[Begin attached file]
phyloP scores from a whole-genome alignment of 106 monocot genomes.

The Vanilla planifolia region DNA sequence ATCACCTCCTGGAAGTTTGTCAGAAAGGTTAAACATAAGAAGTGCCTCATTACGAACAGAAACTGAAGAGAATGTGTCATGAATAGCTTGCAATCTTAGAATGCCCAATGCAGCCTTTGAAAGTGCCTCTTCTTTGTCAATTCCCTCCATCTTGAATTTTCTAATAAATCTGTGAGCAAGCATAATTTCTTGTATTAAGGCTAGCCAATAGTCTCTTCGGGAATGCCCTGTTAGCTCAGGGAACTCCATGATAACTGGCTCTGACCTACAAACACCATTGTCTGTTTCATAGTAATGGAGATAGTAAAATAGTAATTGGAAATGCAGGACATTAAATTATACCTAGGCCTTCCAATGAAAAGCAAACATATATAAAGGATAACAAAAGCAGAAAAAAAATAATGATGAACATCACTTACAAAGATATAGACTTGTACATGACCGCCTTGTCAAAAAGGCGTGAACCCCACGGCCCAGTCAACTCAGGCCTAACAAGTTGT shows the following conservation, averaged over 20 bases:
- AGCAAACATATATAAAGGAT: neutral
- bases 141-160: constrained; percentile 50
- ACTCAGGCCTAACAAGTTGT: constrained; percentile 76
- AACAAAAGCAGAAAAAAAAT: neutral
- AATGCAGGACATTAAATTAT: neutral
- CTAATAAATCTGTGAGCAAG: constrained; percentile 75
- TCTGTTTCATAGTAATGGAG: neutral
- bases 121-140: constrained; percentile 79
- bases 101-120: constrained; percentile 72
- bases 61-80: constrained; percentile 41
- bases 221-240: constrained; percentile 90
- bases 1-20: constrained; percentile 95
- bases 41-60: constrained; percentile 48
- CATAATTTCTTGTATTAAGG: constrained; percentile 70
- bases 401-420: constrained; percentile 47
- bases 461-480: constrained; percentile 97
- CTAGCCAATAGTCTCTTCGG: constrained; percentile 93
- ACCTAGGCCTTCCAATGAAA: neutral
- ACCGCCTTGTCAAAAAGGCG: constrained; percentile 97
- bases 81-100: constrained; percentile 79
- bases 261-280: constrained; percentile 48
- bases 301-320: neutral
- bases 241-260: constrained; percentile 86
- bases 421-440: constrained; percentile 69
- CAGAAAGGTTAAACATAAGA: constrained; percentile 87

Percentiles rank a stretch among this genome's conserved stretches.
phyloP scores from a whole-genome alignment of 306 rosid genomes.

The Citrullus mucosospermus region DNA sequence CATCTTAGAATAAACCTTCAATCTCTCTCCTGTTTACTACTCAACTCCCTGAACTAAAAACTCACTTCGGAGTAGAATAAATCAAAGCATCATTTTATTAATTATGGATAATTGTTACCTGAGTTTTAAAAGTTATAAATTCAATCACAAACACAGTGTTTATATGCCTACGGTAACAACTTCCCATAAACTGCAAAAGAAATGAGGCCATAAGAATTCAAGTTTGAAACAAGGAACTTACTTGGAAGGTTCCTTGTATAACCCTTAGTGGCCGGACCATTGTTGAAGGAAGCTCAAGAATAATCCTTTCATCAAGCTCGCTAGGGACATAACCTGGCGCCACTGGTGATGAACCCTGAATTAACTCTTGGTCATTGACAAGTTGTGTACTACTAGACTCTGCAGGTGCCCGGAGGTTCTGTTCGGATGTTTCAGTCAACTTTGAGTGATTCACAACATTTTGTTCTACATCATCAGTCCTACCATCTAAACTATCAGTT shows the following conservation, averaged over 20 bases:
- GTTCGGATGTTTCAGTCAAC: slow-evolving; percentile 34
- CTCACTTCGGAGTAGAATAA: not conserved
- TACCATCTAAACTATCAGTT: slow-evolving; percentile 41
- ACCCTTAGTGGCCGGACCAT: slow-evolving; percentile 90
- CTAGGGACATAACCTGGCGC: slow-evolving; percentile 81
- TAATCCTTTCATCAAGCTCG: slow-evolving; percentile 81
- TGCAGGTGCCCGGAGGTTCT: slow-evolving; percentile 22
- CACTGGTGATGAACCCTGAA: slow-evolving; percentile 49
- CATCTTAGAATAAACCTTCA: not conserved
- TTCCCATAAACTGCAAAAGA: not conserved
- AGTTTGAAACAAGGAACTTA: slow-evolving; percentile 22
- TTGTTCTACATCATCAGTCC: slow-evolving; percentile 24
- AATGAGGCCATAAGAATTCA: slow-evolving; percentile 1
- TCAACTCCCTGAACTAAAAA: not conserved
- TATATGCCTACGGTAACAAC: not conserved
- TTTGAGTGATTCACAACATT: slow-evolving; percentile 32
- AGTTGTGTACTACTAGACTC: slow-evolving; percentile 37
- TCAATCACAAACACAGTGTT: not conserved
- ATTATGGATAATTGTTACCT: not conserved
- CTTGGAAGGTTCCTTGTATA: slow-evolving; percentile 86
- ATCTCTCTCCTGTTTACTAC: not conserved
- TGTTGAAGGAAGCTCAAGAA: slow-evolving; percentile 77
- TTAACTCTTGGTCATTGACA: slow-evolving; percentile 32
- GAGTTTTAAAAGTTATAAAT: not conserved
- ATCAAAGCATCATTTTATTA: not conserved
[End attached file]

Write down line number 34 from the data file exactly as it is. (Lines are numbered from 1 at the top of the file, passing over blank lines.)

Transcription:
- ACCCTTAGTGGCCGGACCAT: slow-evolving; percentile 90